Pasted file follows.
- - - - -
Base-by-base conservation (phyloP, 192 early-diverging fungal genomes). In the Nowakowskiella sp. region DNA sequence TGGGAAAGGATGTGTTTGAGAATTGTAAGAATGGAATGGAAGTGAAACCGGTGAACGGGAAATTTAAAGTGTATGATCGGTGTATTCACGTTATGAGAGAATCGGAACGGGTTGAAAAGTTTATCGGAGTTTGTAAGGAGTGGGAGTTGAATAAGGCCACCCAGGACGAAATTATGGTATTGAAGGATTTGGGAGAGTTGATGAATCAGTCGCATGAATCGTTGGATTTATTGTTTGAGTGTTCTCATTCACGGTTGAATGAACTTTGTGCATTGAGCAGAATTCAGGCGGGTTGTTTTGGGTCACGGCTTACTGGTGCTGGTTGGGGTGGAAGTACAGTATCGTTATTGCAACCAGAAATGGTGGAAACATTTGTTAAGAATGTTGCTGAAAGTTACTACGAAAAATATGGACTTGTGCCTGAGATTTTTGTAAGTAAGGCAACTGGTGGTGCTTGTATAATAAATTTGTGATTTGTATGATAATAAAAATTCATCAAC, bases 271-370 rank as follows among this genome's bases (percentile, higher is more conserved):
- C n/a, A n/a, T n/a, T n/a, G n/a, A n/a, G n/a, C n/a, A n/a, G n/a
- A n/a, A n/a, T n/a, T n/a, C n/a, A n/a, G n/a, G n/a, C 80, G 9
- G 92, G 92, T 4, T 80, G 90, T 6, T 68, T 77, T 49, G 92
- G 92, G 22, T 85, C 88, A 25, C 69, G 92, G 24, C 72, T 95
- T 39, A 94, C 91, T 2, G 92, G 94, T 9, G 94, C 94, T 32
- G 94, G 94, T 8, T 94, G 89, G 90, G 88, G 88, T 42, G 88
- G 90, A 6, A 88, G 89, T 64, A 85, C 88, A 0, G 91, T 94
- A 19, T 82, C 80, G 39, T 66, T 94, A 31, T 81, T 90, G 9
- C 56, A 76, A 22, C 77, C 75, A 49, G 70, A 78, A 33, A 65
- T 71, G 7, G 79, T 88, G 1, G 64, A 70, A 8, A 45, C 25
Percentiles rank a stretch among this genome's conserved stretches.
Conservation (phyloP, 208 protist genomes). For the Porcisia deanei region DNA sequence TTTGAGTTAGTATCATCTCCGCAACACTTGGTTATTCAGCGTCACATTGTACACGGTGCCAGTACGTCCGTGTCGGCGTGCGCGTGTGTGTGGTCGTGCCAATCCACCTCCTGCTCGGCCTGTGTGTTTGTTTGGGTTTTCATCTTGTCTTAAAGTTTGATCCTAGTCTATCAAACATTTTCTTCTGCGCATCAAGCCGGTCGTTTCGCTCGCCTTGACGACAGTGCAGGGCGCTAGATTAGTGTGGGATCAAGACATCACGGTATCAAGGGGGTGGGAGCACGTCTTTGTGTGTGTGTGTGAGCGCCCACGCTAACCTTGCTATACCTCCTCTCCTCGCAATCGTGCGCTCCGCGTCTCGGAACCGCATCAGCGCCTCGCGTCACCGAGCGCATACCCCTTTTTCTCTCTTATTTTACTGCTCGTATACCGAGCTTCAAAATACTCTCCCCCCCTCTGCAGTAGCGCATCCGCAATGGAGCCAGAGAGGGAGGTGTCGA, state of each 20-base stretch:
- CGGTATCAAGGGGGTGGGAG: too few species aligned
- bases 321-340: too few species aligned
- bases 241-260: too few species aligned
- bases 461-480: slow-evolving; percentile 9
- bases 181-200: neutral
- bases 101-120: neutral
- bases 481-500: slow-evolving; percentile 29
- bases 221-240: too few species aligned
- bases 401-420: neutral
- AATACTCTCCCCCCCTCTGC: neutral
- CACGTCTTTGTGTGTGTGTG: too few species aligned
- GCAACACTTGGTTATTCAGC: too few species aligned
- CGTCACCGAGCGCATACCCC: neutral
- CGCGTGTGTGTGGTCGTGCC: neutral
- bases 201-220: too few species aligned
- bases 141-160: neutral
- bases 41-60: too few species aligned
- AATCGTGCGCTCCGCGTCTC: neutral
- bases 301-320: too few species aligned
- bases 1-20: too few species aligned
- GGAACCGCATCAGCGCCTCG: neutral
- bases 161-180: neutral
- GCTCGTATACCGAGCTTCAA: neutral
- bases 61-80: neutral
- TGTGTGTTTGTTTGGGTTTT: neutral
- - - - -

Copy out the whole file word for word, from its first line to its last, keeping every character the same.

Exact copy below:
Base-by-base conservation (phyloP, 192 early-diverging fungal genomes). In the Nowakowskiella sp. region DNA sequence TGGGAAAGGATGTGTTTGAGAATTGTAAGAATGGAATGGAAGTGAAACCGGTGAACGGGAAATTTAAAGTGTATGATCGGTGTATTCACGTTATGAGAGAATCGGAACGGGTTGAAAAGTTTATCGGAGTTTGTAAGGAGTGGGAGTTGAATAAGGCCACCCAGGACGAAATTATGGTATTGAAGGATTTGGGAGAGTTGATGAATCAGTCGCATGAATCGTTGGATTTATTGTTTGAGTGTTCTCATTCACGGTTGAATGAACTTTGTGCATTGAGCAGAATTCAGGCGGGTTGTTTTGGGTCACGGCTTACTGGTGCTGGTTGGGGTGGAAGTACAGTATCGTTATTGCAACCAGAAATGGTGGAAACATTTGTTAAGAATGTTGCTGAAAGTTACTACGAAAAATATGGACTTGTGCCTGAGATTTTTGTAAGTAAGGCAACTGGTGGTGCTTGTATAATAAATTTGTGATTTGTATGATAATAAAAATTCATCAAC, bases 271-370 rank as follows among this genome's bases (percentile, higher is more conserved):
- C n/a, A n/a, T n/a, T n/a, G n/a, A n/a, G n/a, C n/a, A n/a, G n/a
- A n/a, A n/a, T n/a, T n/a, C n/a, A n/a, G n/a, G n/a, C 80, G 9
- G 92, G 92, T 4, T 80, G 90, T 6, T 68, T 77, T 49, G 92
- G 92, G 22, T 85, C 88, A 25, C 69, G 92, G 24, C 72, T 95
- T 39, A 94, C 91, T 2, G 92, G 94, T 9, G 94, C 94, T 32
- G 94, G 94, T 8, T 94, G 89, G 90, G 88, G 88, T 42, G 88
- G 90, A 6, A 88, G 89, T 64, A 85, C 88, A 0, G 91, T 94
- A 19, T 82, C 80, G 39, T 66, T 94, A 31, T 81, T 90, G 9
- C 56, A 76, A 22, C 77, C 75, A 49, G 70, A 78, A 33, A 65
- T 71, G 7, G 79, T 88, G 1, G 64, A 70, A 8, A 45, C 25
Percentiles rank a stretch among this genome's conserved stretches.
Conservation (phyloP, 208 protist genomes). For the Porcisia deanei region DNA sequence TTTGAGTTAGTATCATCTCCGCAACACTTGGTTATTCAGCGTCACATTGTACACGGTGCCAGTACGTCCGTGTCGGCGTGCGCGTGTGTGTGGTCGTGCCAATCCACCTCCTGCTCGGCCTGTGTGTTTGTTTGGGTTTTCATCTTGTCTTAAAGTTTGATCCTAGTCTATCAAACATTTTCTTCTGCGCATCAAGCCGGTCGTTTCGCTCGCCTTGACGACAGTGCAGGGCGCTAGATTAGTGTGGGATCAAGACATCACGGTATCAAGGGGGTGGGAGCACGTCTTTGTGTGTGTGTGTGAGCGCCCACGCTAACCTTGCTATACCTCCTCTCCTCGCAATCGTGCGCTCCGCGTCTCGGAACCGCATCAGCGCCTCGCGTCACCGAGCGCATACCCCTTTTTCTCTCTTATTTTACTGCTCGTATACCGAGCTTCAAAATACTCTCCCCCCCTCTGCAGTAGCGCATCCGCAATGGAGCCAGAGAGGGAGGTGTCGA, state of each 20-base stretch:
- CGGTATCAAGGGGGTGGGAG: too few species aligned
- bases 321-340: too few species aligned
- bases 241-260: too few species aligned
- bases 461-480: slow-evolving; percentile 9
- bases 181-200: neutral
- bases 101-120: neutral
- bases 481-500: slow-evolving; percentile 29
- bases 221-240: too few species aligned
- bases 401-420: neutral
- AATACTCTCCCCCCCTCTGC: neutral
- CACGTCTTTGTGTGTGTGTG: too few species aligned
- GCAACACTTGGTTATTCAGC: too few species aligned
- CGTCACCGAGCGCATACCCC: neutral
- CGCGTGTGTGTGGTCGTGCC: neutral
- bases 201-220: too few species aligned
- bases 141-160: neutral
- bases 41-60: too few species aligned
- AATCGTGCGCTCCGCGTCTC: neutral
- bases 301-320: too few species aligned
- bases 1-20: too few species aligned
- GGAACCGCATCAGCGCCTCG: neutral
- bases 161-180: neutral
- GCTCGTATACCGAGCTTCAA: neutral
- bases 61-80: neutral
- TGTGTGTTTGTTTGGGTTTT: neutral